For me the album occupies an entirely different space than Cut-Ups – and so do I. The entire creation process and inspiration for it was much different. The Cut-Ups of a Paper Woman was almost entirely made on an MPC2000xl and then dumped onto a Roland 16track. The new album is much less sample-based (I don’t think there are really any loops) and other than all the drums and percussive noises, the MPC wasn’t used much; whereas cut-ups was mostly all samples and was entirely sequenced on the MPC. Post No Dreams utilizes more live instrumentation and everything was recorded into AcidPro on a shitty computer (much of it through shitty tape first) – I guess I could say this album is also much less hip-hop to me (a friend of mine calls it ‘ghost-hop’). [laughs]
The writing is also very different – thematically – for sure.
You’re a bit more ‘active’ on the internet these days, but a few years ago it was close to impossible finding out much about you. In what ways do you feel the internet is important (or not) for your music, in terms of promotion, distribution, but also social networking?
The internet has become as important as having a nervous system it seems… I’d be out of touch, even with myself, without it. These days that same importance applies to attempting to get one’s music out and into the world, but its trajectory stretches much further than – although returning directly back to – music. In my opinion, the internet/computer, the point to which technology in general has evolved, is as important a step or “discovery” as fire or the alphabet for humans. The implications it has on our ability to transmit… receive… store, photocopy, and process information, and the way in which we apprehend and value that information itself and what it means to us is huge… Extremely profound. All the implications that has on our value system, our culture, our art and mythology (by mythology, I mean the narratives we tell ourselves in order to relate to/and find meaning in the world around us and that we are a part of, and of course the effects it has on the persons themselves trying to speak those narratives)… As a result, communication is shifting, language is shifting, hence symbol and meaning are shifting… The human (psychologically at least) is not what he/she once was, even just 50 years ago… And declaring it as ‘good’ or ‘bad’ is besides the point I think.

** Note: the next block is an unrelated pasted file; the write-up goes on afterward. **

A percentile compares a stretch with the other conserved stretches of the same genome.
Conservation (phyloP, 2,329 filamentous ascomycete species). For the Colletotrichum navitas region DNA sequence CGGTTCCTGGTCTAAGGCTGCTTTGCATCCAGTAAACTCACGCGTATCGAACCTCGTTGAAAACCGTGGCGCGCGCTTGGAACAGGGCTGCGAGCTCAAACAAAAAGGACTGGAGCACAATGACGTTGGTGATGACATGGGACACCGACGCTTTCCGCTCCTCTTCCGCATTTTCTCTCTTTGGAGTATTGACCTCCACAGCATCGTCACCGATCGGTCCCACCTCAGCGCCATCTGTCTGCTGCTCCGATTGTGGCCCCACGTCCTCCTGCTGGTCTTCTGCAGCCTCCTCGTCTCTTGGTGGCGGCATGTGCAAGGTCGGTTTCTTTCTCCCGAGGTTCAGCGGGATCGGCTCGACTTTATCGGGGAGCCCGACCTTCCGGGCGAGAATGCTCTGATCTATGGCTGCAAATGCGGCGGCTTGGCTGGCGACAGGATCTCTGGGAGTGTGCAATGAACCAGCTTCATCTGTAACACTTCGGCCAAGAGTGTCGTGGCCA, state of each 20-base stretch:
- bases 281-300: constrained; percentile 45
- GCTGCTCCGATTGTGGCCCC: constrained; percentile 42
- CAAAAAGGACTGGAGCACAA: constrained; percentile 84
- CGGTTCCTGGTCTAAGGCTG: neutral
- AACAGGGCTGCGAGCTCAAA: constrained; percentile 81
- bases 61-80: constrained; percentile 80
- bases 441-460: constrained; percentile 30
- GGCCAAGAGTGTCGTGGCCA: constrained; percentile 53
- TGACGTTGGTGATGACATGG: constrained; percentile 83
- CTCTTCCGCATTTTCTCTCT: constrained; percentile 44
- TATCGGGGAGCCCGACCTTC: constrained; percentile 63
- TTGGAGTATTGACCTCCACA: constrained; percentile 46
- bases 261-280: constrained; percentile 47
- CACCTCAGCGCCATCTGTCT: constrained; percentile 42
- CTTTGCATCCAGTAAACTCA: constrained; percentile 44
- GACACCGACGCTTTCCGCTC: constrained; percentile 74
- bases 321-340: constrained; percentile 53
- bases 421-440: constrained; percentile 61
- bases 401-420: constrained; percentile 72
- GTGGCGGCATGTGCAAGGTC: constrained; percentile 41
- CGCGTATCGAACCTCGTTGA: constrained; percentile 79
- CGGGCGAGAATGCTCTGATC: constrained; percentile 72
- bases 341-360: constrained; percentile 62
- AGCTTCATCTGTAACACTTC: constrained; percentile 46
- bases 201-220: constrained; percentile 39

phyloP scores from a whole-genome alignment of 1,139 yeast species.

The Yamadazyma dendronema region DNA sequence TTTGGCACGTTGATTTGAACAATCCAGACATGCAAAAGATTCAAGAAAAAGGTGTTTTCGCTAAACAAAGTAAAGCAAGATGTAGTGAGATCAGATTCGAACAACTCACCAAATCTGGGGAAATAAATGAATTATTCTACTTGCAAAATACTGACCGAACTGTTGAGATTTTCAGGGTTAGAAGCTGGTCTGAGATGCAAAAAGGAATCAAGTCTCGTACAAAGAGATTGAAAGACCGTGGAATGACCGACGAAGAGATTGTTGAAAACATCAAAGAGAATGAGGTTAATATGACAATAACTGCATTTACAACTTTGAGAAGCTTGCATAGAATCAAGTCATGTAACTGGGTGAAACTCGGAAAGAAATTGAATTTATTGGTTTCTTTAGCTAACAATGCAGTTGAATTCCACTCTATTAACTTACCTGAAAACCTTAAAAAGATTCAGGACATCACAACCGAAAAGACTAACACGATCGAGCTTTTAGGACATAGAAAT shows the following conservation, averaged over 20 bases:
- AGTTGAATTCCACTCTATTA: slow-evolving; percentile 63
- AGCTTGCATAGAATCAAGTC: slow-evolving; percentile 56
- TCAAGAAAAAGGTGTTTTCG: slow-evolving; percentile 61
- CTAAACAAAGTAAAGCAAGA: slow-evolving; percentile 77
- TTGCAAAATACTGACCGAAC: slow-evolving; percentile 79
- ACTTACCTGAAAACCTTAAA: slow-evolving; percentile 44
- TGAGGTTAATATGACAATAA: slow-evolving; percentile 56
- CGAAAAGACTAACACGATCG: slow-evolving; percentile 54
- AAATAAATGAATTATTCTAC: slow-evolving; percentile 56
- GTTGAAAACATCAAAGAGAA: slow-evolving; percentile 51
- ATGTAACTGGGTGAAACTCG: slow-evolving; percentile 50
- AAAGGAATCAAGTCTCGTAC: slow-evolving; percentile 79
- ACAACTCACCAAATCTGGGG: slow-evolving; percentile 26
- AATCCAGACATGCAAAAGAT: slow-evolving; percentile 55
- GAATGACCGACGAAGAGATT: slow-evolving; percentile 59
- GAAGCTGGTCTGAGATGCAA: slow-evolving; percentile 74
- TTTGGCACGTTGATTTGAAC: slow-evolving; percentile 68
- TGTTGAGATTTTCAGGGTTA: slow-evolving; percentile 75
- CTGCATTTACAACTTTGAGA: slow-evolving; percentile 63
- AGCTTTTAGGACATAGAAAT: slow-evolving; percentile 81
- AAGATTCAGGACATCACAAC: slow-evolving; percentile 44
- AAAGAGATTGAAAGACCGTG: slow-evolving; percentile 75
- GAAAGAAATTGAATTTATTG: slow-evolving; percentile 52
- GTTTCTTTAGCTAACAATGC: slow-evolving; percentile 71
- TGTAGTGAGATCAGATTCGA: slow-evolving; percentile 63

..but back to music; technology has and still is completely changing the face of the music industry…maybe even removing (or replacing) some of its body parts all together. And this becomes hard to pin down as being absolutely good or absolutely bad, it has its positive and negative results. When I first began releasing music it was around the time Napster started. The internet has helped me network and book tours, get my music out there, but then again almost no one is paying for that music anymore. Most of me says, “fuck money and the way it plays music”… Money has nothing to do with the impulse or the reason I create any art, although this badge, this precept or battle cry may eventually kill me… but what won’t? (rightfully and handsomely so)
I’m very, very curious to hear in what way the new album is shifting – I always referred to your music as ‘melancholic hip-hop’ because that’s what it felt like to me. And if you say the word “ghost” I immediately had to think of the samples in “Cut-Ups”.. It’s Bukowski, right? Does literature play a big part as inspiration for your music?